People come and go in our lives, sometimes like the sudden whoosh of a revolving door and at other times in a much slower, more painful manner, much like having a boulder rocking back and forth on you before it rolls on to crush another target. That would be a quite excruciating scenario but there are those that actually lie down and welcome that damn boulder with open arms. Some leave mud tracks and stubborn stains on our hearts that last for years despite a good scrubbing, while others depart with a gentle touch and a hopeful wish to return someday resuming the rightful spot they once held. The latter type of exit may seem to be the best possible outcome but in reality it is the hardest.
I have missed many people in my life but I notice I feel it more intensely now. To say, “I miss you”, implies a deep sense of caring but is that the true intent of those words or is it said out of habit, like saying pardon me after a sneeze? Do I miss their smile, their laugh, or the way they made me feel when I was once in their presence? It could be any one of these things or even all of them combined. Missing is about not being encircled in their arms, not feeling their warmth beside me when it is most desired. Missing is about not having an eager, listening ear that wants to hear my life story even though I am not quite comfortable telling it and it is about the comforting buzz of a text message alert that lets me know that they are still…there.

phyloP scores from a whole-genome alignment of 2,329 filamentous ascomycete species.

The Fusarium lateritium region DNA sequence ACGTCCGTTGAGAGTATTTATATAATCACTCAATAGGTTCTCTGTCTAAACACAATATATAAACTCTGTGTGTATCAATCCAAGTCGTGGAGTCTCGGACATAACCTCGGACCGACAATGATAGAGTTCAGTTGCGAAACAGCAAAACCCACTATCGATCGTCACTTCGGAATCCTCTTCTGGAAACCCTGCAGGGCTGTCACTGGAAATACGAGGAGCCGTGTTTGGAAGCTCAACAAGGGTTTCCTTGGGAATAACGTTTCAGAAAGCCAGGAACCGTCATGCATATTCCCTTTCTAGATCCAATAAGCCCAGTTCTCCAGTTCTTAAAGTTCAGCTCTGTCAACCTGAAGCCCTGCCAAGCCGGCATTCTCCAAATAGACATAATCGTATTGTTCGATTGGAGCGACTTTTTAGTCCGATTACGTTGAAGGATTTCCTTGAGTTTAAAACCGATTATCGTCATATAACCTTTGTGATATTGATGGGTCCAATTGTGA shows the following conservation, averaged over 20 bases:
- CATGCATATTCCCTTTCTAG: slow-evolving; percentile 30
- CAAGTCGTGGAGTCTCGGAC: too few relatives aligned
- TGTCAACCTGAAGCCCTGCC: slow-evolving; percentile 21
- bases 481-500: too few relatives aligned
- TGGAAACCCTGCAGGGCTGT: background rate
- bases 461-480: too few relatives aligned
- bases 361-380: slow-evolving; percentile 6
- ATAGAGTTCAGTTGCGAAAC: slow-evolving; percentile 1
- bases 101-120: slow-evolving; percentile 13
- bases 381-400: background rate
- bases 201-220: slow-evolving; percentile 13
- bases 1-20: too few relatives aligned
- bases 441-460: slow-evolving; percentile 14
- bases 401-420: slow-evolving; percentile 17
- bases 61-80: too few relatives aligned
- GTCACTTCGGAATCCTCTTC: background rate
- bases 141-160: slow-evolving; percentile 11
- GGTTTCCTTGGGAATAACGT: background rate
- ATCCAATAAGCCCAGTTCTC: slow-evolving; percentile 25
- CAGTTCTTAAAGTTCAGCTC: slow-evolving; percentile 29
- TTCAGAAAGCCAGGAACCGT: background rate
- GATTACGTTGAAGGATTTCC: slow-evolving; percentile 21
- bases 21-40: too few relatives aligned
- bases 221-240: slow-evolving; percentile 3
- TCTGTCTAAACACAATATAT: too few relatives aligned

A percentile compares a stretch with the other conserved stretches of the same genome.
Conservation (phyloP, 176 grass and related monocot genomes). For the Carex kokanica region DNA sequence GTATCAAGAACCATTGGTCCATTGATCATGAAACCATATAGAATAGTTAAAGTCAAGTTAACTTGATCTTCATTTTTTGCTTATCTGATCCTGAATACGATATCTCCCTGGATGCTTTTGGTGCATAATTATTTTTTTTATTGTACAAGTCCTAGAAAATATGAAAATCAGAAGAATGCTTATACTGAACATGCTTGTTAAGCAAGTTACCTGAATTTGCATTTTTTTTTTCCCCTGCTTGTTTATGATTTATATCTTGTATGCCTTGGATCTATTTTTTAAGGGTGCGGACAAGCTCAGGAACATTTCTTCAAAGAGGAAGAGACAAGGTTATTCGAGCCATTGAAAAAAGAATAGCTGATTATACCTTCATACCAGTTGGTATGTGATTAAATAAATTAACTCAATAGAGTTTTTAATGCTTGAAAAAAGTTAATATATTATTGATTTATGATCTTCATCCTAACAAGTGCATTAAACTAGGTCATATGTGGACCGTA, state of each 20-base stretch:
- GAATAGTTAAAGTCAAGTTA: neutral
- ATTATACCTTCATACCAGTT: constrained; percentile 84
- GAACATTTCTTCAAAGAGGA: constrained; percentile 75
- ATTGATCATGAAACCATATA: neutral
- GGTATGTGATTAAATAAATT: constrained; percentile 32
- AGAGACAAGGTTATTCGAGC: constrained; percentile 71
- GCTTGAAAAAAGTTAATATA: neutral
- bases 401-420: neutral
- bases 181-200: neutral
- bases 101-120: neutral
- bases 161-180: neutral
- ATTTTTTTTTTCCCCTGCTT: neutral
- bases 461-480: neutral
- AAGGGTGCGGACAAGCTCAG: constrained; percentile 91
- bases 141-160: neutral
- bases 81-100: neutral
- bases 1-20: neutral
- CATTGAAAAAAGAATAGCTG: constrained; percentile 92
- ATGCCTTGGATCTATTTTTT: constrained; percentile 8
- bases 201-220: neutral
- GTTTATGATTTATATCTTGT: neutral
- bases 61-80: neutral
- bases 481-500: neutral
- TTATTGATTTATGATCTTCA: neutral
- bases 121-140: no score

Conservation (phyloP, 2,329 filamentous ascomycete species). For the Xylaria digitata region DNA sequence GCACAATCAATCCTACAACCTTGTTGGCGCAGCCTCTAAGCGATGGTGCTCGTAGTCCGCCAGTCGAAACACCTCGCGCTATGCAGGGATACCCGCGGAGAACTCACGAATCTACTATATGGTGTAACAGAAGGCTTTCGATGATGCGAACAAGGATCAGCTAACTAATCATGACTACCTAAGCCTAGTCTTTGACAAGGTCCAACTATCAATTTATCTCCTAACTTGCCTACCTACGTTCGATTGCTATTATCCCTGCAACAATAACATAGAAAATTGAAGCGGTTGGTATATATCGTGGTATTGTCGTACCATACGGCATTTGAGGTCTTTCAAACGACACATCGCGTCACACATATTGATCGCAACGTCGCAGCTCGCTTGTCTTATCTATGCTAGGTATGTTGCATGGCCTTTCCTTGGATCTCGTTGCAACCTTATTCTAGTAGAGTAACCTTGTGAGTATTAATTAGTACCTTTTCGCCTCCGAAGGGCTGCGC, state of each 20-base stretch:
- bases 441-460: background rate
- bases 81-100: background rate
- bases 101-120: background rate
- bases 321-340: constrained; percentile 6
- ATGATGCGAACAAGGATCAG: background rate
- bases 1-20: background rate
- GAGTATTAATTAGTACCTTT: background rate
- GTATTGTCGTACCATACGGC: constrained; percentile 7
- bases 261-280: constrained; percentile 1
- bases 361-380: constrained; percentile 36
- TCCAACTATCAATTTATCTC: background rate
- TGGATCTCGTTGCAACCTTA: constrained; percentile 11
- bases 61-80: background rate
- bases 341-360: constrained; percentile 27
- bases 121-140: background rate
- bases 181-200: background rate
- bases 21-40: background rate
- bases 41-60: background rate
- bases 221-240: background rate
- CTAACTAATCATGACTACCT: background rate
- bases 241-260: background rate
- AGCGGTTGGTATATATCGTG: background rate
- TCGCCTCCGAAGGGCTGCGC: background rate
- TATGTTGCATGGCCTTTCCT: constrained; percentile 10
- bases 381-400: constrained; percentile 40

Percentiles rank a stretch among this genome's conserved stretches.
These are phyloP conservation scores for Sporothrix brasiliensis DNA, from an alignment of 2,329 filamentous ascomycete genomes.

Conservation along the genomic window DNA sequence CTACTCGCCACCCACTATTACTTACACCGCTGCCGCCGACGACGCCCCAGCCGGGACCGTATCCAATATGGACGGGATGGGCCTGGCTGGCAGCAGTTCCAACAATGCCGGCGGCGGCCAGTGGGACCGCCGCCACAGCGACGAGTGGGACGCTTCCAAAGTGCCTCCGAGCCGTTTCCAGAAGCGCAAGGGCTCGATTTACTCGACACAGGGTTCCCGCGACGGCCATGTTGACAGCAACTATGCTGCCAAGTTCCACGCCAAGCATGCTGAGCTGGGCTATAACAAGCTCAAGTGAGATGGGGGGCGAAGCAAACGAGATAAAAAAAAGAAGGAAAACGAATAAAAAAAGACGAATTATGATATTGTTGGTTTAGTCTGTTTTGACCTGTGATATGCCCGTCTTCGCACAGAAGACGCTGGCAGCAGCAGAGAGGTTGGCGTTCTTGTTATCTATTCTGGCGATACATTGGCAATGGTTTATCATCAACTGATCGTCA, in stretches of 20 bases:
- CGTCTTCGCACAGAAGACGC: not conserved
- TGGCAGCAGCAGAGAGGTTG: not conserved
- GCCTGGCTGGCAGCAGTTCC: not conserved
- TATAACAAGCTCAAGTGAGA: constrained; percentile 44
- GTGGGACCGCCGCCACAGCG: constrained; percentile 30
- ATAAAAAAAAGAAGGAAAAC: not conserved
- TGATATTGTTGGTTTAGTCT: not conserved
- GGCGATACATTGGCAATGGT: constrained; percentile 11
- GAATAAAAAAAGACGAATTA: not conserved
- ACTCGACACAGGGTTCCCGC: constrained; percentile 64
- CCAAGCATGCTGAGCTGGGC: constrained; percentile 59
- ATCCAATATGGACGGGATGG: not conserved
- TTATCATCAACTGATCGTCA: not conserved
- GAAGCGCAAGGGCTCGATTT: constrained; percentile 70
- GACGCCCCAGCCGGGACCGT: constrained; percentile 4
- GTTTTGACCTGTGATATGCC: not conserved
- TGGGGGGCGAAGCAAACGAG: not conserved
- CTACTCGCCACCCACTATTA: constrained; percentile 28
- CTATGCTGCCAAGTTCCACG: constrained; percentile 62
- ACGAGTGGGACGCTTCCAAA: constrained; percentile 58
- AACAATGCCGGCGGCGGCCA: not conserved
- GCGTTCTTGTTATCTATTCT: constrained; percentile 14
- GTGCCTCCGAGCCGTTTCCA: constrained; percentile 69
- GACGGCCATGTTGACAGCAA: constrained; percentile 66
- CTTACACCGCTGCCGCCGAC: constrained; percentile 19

Missing is truly about me and not them because unless told… they have no idea the mark they have left. I owe them a clear statement of the meaning of the words “I miss you” and to voice my meaning honestly. Missing is about the needs, wants and emotions inside of me that are somehow left unattended in the absence of the person I no longer have access to on a physical basis. The saying that “absence makes the heart grow fonder” is a ridiculous thing because, on its own, the statement screams “delusional” but when it is combined with a need to justify romanticizing an otherwise unfulfilling relationship it walks straight into vomit inducing range. Absence is about being gone or away from the one you really want to be with and that is something I am not even remotely “fond” of. I don’t want them to go and when they do it hurts and not in a fuzzy, romance novel way but in the “insert knife, twist left and right then jerk upward” kind of way.
Being open to another person creates a way for “missing” to creep in, to inhabit your heart like a homeless squatter but I welcome it anyway because to run from “missing” is to run from life. I cannot do that so I miss, I care and I hope for the one I enjoyed laughing with, sharing with and truly being free with. That is life, because I know it is finally my turn to make “missing” into a little ray of sunshine of something that may or may not be.